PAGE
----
disrupt the good relationship between the state
and the divine powers, which ensured the success of the empire.
It was pure treachery.
In the middle of the third century, less than 50 years after Perpetua's
death, one emperor decided to bring things back into line
and to restore order with a piece of paper.
These are scraps of papyrus from a Roman waste paper
basket in the province of Egypt
and they're some of the most important things ever to have
been found in a waste paper basket
and it's also a wonderful example of Roman bureaucratese.
They are personal certificates proving that their owner has
sacrificed to the traditional gods.
The gist of the message is up here, saying so and so has sacrificed,
it's been witnessed here, and one of the witnesses has signed.
His name was Hermas.
And this guy's actually signed several of these certificates.
The reason why he's done that is
because the Emperor Decius had ordered that
everybody in the empire should prove they'd sacrificed to the gods.
This is often treated as a centralised
persecution of the Christians because, of course, true
Christians couldn't sacrifice to the traditional gods.
And we know, in fact, that some of them didn't
and supposedly went to their deaths.
But even Christian writers tell us that many of them,
and this is I think where I would have been,
either sacrificed anyway or just kept their heads down.
What's going on in the emperor's mind is also rather different,
I'm sure he's not planning more bloody
spectacles of Christians versus lions.
What he's wanting to do is to ensure that every single
one of his subjects signs up publicly to the
institution of sacrifice, which is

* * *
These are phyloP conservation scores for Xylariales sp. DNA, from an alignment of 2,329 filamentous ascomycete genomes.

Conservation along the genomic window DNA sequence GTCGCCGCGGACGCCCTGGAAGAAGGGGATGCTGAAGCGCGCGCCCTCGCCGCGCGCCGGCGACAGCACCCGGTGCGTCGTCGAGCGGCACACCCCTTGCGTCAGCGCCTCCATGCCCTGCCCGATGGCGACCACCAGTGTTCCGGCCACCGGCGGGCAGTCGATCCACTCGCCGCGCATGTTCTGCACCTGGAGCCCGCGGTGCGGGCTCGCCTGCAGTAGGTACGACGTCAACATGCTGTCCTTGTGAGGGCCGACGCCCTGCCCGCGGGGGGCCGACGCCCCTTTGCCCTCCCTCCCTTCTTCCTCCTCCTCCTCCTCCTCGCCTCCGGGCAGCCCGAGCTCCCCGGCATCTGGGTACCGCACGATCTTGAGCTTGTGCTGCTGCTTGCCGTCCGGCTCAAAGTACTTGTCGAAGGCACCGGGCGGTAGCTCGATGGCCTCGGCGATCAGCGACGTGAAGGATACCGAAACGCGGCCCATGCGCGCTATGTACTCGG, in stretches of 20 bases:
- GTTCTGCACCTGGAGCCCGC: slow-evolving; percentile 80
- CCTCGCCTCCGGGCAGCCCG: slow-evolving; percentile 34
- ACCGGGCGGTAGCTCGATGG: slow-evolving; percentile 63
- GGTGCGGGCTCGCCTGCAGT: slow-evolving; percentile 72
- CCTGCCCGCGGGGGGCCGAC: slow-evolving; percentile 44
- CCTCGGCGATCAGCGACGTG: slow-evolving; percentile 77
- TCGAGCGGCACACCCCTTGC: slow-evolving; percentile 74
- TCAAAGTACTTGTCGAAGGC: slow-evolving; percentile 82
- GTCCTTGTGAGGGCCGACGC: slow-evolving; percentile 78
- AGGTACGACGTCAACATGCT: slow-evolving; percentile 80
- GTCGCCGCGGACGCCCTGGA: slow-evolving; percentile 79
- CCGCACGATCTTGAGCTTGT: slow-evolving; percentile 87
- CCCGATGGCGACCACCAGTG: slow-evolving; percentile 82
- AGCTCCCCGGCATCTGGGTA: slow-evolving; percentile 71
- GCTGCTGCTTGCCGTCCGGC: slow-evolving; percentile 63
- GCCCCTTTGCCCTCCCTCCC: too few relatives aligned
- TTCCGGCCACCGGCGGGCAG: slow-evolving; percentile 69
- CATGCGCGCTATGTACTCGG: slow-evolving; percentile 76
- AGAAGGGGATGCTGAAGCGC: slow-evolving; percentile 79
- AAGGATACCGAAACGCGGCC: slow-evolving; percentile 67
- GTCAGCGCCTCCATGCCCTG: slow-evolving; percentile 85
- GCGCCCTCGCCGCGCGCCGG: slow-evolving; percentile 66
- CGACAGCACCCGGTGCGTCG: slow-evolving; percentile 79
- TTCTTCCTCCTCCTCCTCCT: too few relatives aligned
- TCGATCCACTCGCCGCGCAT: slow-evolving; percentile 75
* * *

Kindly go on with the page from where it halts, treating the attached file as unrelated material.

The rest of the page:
the ritual that ensures that proper relationship between the Roman
state and its gods, and ensures Roman success.
In a way, this is a clumsy and rather heavy-handed attempt to
restore political and religious order to the Roman world.
His project didn't last long and neither did he.
Decius wasn't dealing only with the Christians,
but between the invasion of the barbarians and internal rivals, his
reign only lasted two years and he ended up killed on the battlefield.
It would have been beyond the wildest dreams of Perpetua
and those who died like her that in less than 100 years,
Rome would turn in exactly the opposite direction.
After a century of chaos, one emperor made a pact with
the very religion that looked as if it was undermining the empire.
His name was Constantine and, eventually,
he became once more the sole emperor
and aligned his power with that of the sole god, the Christian God,
These fragments are what's left of a colossal
statue of the Emperor Constantine.
It can't all have been in marble, it could never have stood up if it was.
We have to imagine a brick and a bronze core
and these bits sort of stuck on the end.
It's an entirely new vision of imperial power.